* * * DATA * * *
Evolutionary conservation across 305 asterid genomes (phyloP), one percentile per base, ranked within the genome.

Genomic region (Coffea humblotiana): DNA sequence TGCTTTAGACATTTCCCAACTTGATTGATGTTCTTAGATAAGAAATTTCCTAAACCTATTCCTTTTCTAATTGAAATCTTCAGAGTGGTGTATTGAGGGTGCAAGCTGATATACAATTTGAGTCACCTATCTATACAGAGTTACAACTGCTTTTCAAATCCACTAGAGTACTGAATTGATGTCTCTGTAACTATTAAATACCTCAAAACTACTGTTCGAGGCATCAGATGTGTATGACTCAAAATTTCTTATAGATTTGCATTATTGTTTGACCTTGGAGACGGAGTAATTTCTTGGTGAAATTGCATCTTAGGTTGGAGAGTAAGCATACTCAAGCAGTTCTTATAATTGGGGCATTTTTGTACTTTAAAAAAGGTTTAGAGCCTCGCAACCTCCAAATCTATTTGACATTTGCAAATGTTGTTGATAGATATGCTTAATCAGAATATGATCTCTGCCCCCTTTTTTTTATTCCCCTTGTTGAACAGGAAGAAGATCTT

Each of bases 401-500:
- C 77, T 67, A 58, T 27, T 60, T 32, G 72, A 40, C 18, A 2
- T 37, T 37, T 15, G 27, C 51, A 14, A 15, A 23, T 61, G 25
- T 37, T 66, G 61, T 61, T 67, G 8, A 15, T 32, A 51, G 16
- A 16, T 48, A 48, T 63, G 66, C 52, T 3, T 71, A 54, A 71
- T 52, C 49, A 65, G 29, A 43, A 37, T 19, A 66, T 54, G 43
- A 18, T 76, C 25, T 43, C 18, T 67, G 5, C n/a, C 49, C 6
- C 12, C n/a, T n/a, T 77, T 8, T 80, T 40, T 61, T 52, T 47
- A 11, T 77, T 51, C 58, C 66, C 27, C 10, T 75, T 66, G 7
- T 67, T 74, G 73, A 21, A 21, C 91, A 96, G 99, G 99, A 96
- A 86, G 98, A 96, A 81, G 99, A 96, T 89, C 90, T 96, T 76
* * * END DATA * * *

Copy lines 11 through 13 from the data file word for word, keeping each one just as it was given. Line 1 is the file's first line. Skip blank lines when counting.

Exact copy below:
- A 11, T 77, T 51, C 58, C 66, C 27, C 10, T 75, T 66, G 7
- T 67, T 74, G 73, A 21, A 21, C 91, A 96, G 99, G 99, A 96
- A 86, G 98, A 96, A 81, G 99, A 96, T 89, C 90, T 96, T 76